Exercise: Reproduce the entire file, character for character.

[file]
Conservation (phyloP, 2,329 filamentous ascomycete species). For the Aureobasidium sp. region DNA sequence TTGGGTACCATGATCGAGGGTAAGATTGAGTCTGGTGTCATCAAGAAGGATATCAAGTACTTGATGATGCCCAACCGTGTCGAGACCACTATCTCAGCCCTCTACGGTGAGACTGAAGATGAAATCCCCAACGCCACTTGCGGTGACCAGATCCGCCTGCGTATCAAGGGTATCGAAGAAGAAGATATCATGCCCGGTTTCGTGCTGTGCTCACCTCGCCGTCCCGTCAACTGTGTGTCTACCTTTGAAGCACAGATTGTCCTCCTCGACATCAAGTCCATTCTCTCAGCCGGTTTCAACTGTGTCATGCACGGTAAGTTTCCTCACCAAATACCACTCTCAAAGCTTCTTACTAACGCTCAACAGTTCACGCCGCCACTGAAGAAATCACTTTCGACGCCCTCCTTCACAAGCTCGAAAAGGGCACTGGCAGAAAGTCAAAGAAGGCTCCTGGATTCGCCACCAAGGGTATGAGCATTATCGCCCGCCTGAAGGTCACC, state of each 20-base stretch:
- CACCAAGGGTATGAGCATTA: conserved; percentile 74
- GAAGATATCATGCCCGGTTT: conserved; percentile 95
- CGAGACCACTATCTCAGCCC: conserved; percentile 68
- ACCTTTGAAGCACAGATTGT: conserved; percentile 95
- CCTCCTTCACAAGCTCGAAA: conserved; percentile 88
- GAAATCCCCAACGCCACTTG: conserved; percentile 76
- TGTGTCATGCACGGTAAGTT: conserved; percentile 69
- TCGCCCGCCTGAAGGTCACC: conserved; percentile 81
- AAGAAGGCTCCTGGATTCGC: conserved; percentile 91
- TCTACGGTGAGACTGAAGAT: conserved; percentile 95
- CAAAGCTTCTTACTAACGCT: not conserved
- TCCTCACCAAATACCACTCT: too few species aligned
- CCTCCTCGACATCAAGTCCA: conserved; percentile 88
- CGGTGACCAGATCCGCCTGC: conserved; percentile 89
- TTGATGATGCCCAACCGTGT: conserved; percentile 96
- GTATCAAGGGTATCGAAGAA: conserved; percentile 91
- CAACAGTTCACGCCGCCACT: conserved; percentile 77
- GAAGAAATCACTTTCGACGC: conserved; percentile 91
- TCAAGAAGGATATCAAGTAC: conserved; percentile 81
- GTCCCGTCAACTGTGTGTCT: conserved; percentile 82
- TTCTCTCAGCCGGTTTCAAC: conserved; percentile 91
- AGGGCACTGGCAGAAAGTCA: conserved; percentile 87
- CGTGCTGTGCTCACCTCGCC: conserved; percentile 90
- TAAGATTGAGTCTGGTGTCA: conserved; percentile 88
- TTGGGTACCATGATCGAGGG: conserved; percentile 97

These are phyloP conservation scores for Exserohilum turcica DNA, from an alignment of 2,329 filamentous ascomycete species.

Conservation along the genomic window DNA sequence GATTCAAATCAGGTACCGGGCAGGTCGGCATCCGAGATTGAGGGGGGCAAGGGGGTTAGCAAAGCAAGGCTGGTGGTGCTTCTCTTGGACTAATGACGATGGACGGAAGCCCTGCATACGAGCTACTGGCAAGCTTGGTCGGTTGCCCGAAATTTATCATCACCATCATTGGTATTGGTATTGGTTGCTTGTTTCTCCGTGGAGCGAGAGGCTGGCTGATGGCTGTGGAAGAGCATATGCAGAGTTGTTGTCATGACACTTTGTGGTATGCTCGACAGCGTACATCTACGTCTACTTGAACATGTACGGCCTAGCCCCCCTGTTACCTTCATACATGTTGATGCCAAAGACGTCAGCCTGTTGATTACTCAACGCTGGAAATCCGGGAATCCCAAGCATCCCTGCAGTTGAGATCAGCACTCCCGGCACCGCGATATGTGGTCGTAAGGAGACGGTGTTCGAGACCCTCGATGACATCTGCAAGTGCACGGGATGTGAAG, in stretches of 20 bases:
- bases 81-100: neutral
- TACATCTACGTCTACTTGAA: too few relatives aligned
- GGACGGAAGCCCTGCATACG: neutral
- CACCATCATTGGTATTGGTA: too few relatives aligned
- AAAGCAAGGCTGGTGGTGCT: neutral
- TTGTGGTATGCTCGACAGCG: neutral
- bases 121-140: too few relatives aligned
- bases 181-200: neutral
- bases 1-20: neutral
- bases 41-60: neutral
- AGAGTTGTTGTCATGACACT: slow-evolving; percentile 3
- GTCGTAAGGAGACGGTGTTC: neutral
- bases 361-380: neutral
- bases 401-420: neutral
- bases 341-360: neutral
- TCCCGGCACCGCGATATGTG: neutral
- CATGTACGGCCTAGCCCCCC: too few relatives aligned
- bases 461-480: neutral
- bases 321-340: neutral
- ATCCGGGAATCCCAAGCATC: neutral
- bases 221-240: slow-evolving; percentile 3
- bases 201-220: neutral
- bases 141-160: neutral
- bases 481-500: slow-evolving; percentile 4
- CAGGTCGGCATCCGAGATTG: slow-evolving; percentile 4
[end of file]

Conservation (phyloP, 2,329 filamentous ascomycete species). For the Aureobasidium sp. region DNA sequence TTGGGTACCATGATCGAGGGTAAGATTGAGTCTGGTGTCATCAAGAAGGATATCAAGTACTTGATGATGCCCAACCGTGTCGAGACCACTATCTCAGCCCTCTACGGTGAGACTGAAGATGAAATCCCCAACGCCACTTGCGGTGACCAGATCCGCCTGCGTATCAAGGGTATCGAAGAAGAAGATATCATGCCCGGTTTCGTGCTGTGCTCACCTCGCCGTCCCGTCAACTGTGTGTCTACCTTTGAAGCACAGATTGTCCTCCTCGACATCAAGTCCATTCTCTCAGCCGGTTTCAACTGTGTCATGCACGGTAAGTTTCCTCACCAAATACCACTCTCAAAGCTTCTTACTAACGCTCAACAGTTCACGCCGCCACTGAAGAAATCACTTTCGACGCCCTCCTTCACAAGCTCGAAAAGGGCACTGGCAGAAAGTCAAAGAAGGCTCCTGGATTCGCCACCAAGGGTATGAGCATTATCGCCCGCCTGAAGGTCACC, state of each 20-base stretch:
- CACCAAGGGTATGAGCATTA: conserved; percentile 74
- GAAGATATCATGCCCGGTTT: conserved; percentile 95
- CGAGACCACTATCTCAGCCC: conserved; percentile 68
- ACCTTTGAAGCACAGATTGT: conserved; percentile 95
- CCTCCTTCACAAGCTCGAAA: conserved; percentile 88
- GAAATCCCCAACGCCACTTG: conserved; percentile 76
- TGTGTCATGCACGGTAAGTT: conserved; percentile 69
- TCGCCCGCCTGAAGGTCACC: conserved; percentile 81
- AAGAAGGCTCCTGGATTCGC: conserved; percentile 91
- TCTACGGTGAGACTGAAGAT: conserved; percentile 95
- CAAAGCTTCTTACTAACGCT: not conserved
- TCCTCACCAAATACCACTCT: too few species aligned
- CCTCCTCGACATCAAGTCCA: conserved; percentile 88
- CGGTGACCAGATCCGCCTGC: conserved; percentile 89
- TTGATGATGCCCAACCGTGT: conserved; percentile 96
- GTATCAAGGGTATCGAAGAA: conserved; percentile 91
- CAACAGTTCACGCCGCCACT: conserved; percentile 77
- GAAGAAATCACTTTCGACGC: conserved; percentile 91
- TCAAGAAGGATATCAAGTAC: conserved; percentile 81
- GTCCCGTCAACTGTGTGTCT: conserved; percentile 82
- TTCTCTCAGCCGGTTTCAAC: conserved; percentile 91
- AGGGCACTGGCAGAAAGTCA: conserved; percentile 87
- CGTGCTGTGCTCACCTCGCC: conserved; percentile 90
- TAAGATTGAGTCTGGTGTCA: conserved; percentile 88
- TTGGGTACCATGATCGAGGG: conserved; percentile 97

These are phyloP conservation scores for Exserohilum turcica DNA, from an alignment of 2,329 filamentous ascomycete species.

Conservation along the genomic window DNA sequence GATTCAAATCAGGTACCGGGCAGGTCGGCATCCGAGATTGAGGGGGGCAAGGGGGTTAGCAAAGCAAGGCTGGTGGTGCTTCTCTTGGACTAATGACGATGGACGGAAGCCCTGCATACGAGCTACTGGCAAGCTTGGTCGGTTGCCCGAAATTTATCATCACCATCATTGGTATTGGTATTGGTTGCTTGTTTCTCCGTGGAGCGAGAGGCTGGCTGATGGCTGTGGAAGAGCATATGCAGAGTTGTTGTCATGACACTTTGTGGTATGCTCGACAGCGTACATCTACGTCTACTTGAACATGTACGGCCTAGCCCCCCTGTTACCTTCATACATGTTGATGCCAAAGACGTCAGCCTGTTGATTACTCAACGCTGGAAATCCGGGAATCCCAAGCATCCCTGCAGTTGAGATCAGCACTCCCGGCACCGCGATATGTGGTCGTAAGGAGACGGTGTTCGAGACCCTCGATGACATCTGCAAGTGCACGGGATGTGAAG, in stretches of 20 bases:
- bases 81-100: neutral
- TACATCTACGTCTACTTGAA: too few relatives aligned
- GGACGGAAGCCCTGCATACG: neutral
- CACCATCATTGGTATTGGTA: too few relatives aligned
- AAAGCAAGGCTGGTGGTGCT: neutral
- TTGTGGTATGCTCGACAGCG: neutral
- bases 121-140: too few relatives aligned
- bases 181-200: neutral
- bases 1-20: neutral
- bases 41-60: neutral
- AGAGTTGTTGTCATGACACT: slow-evolving; percentile 3
- GTCGTAAGGAGACGGTGTTC: neutral
- bases 361-380: neutral
- bases 401-420: neutral
- bases 341-360: neutral
- TCCCGGCACCGCGATATGTG: neutral
- CATGTACGGCCTAGCCCCCC: too few relatives aligned
- bases 461-480: neutral
- bases 321-340: neutral
- ATCCGGGAATCCCAAGCATC: neutral
- bases 221-240: slow-evolving; percentile 3
- bases 201-220: neutral
- bases 141-160: neutral
- bases 481-500: slow-evolving; percentile 4
- CAGGTCGGCATCCGAGATTG: slow-evolving; percentile 4